* Says willing to consider increasing proposal if has "access to due diligence"
* Top-10 Charter shareholder says company should give Melrose access to books
* Charter shares rise 1.3 percent, Melrose flat (Adds shareholder and analyst's comments, updates shares)
By Adveith Nair
LONDON, July 25 Manufacturing buy-out firm Melrose said it would consider making a higher proposed offer for Charter International if it was given access to the British engineering company's books.
Melrose also said it would not be appropriate to proceed with an offer without being allowed to undertake due diligence.
"Melrose is willing to consider increasing its proposal to reflect any information which demonstrates that it has materially undervalued Charter and justifies such an increase," it said.
The company's latest proposed bid, made earlier this month and pitched at 840 pence per share, is 8 percent higher than its previous indicative approach. That offer, however, is still at the level Charter shares were trading at in May, before falling sales and management issues pummelled the stock.
Charter rejected the offer that valued it at about 1.4 billion pounds ($2.3 billion) and said the increased bid still undervalued the company. It also named a new chief executive and said it would look at all alternatives.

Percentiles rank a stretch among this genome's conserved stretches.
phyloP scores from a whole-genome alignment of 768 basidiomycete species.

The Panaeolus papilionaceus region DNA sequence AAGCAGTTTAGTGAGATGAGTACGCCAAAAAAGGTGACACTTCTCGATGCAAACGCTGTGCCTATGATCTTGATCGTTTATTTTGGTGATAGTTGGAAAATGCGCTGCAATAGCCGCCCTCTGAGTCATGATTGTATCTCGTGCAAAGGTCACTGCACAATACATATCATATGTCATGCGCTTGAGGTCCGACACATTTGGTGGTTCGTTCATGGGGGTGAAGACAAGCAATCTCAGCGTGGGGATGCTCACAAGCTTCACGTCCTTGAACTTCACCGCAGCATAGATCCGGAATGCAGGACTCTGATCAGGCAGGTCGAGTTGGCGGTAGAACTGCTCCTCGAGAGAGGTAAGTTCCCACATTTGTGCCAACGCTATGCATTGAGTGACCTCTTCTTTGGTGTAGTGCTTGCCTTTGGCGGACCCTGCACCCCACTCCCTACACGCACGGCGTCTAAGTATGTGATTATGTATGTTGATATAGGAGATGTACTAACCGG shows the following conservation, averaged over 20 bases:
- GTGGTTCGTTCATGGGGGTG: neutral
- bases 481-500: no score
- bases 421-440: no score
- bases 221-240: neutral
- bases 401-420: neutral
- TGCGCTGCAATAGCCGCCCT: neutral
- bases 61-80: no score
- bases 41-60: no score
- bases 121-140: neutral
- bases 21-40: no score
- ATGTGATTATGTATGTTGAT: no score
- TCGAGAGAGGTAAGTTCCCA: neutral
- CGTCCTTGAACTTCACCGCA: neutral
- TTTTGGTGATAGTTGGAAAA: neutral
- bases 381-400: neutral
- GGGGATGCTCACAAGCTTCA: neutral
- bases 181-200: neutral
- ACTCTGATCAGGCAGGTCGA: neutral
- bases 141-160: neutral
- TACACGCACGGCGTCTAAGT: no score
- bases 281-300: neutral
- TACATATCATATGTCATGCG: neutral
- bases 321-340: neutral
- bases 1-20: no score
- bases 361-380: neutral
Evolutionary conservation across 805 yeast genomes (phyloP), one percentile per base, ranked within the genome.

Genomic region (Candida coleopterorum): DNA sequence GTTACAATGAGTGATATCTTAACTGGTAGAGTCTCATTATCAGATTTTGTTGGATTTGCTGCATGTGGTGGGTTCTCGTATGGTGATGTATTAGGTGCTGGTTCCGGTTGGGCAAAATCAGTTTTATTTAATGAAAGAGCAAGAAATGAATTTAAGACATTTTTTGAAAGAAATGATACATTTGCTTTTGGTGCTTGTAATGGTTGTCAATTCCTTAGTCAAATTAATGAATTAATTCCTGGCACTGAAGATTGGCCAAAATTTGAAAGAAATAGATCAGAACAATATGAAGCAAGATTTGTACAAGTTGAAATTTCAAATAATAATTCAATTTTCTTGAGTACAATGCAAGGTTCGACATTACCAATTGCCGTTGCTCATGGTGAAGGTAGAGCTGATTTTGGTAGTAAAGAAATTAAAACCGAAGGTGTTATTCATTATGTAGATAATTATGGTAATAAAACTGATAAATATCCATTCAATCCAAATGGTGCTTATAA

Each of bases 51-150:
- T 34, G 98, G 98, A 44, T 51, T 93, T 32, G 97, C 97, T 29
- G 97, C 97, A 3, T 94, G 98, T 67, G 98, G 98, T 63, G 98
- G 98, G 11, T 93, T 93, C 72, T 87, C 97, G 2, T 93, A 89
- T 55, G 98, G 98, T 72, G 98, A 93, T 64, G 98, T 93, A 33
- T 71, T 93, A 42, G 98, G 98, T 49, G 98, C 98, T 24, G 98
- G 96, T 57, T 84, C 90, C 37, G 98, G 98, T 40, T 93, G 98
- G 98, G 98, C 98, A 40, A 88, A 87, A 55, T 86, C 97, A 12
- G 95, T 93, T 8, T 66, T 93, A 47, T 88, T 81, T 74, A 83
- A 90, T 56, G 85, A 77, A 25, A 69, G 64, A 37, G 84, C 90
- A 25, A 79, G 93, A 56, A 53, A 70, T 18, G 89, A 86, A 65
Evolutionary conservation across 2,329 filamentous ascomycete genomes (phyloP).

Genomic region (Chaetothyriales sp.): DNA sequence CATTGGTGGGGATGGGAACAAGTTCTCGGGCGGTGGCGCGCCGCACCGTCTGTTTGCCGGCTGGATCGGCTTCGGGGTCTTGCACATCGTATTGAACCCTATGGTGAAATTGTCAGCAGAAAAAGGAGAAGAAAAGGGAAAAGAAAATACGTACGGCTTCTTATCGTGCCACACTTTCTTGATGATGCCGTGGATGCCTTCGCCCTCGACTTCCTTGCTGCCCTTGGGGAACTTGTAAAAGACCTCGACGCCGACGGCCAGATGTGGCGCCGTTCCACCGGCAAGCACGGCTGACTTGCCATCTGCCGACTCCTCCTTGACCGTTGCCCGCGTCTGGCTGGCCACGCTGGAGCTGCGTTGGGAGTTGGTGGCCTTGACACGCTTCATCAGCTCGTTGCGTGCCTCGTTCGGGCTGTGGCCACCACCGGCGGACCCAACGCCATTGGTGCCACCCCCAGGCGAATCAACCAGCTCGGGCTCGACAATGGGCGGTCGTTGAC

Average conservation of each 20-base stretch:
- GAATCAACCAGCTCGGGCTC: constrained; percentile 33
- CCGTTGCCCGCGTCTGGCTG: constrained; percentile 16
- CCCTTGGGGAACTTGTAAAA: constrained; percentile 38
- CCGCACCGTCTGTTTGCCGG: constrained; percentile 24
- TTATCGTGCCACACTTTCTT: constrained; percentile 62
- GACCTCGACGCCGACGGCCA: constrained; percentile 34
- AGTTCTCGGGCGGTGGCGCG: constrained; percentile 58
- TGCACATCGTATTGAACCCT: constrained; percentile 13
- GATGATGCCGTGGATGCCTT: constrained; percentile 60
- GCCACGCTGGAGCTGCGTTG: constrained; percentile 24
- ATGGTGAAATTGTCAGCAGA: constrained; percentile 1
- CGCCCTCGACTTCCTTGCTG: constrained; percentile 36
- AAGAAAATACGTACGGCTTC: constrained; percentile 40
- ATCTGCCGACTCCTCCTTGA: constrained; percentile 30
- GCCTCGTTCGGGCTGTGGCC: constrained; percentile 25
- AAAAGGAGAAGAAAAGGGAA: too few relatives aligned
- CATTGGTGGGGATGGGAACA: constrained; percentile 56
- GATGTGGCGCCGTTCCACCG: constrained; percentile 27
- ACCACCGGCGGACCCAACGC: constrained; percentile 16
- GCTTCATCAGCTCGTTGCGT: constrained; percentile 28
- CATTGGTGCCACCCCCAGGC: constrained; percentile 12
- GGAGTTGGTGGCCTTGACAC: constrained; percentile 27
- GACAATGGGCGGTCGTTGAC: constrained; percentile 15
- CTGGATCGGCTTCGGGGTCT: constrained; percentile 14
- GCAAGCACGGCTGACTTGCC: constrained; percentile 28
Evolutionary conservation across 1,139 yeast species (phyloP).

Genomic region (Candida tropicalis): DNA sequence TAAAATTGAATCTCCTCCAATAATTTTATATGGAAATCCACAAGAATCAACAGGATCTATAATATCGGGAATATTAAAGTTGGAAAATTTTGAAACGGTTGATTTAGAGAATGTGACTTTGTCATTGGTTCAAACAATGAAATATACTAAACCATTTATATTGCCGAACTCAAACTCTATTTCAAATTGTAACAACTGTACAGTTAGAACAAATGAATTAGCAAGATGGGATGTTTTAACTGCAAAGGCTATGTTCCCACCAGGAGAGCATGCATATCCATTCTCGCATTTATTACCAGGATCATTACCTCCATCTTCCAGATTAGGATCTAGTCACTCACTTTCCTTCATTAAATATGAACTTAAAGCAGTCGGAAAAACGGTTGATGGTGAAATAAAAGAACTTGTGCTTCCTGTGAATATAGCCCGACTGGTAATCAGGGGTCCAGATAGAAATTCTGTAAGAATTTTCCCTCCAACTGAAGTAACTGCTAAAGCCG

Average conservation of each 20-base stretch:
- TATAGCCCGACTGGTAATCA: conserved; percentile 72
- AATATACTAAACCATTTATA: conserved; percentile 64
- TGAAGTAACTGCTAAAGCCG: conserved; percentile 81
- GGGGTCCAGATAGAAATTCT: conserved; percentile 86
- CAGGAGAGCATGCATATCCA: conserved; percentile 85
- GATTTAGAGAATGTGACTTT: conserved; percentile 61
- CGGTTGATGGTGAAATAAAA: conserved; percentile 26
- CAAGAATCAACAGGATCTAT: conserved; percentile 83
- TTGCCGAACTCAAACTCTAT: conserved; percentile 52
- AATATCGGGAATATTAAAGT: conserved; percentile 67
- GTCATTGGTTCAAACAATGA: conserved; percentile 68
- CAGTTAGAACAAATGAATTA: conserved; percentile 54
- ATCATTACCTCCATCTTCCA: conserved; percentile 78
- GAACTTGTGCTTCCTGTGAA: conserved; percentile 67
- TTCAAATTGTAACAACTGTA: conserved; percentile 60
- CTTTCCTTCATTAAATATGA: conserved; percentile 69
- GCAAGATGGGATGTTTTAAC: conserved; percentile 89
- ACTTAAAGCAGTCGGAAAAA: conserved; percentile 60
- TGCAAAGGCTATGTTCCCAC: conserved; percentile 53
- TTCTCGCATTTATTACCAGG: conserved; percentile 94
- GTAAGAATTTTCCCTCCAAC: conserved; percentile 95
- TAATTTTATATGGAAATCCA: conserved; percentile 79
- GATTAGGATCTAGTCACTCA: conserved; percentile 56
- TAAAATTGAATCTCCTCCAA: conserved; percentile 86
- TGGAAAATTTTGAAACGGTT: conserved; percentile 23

Analysts say Charter could be worth more than 900 pence per share, and a shareholder told Reuters earlier this month that Charter was trying to "flush out white knights", including U.S.-based rival Lincoln Electric .
"We estimate a maximum price of 950 pence per share if an offer from a third party is received and Charter becomes the subject of a bidding war," Singer Capital Markets analyst Jo Reedman said.
A top-10 shareholder in Charter said on Monday Charter should allow Melrose access to satisfactory due diligence.
"I don't see how Charter can not respond by opening their books, as Melrose has even said they will pay more if there's something good in there worth paying for," the shareholder said. "I can't see how they can resist Melrose in terms of not opening their books going forward."
The shareholder added the latest bid proposal was fair, especially since any Melrose offer would be a mix of cash and shares, giving investors a chance to benefit from any further increase in Melrose's share price.
Melrose's share price is up 15 percent this year. Before offer talks were made public Charter's shares fell 27 percent in two months.
Melrose shares were flat at 368 pence on Monday, while shares in Charter were up 1.3 percent at 796 pence, valuing the business at just over 1.3 billion pounds. ($1=0.613 pounds) (Editing by Greg Mahlich)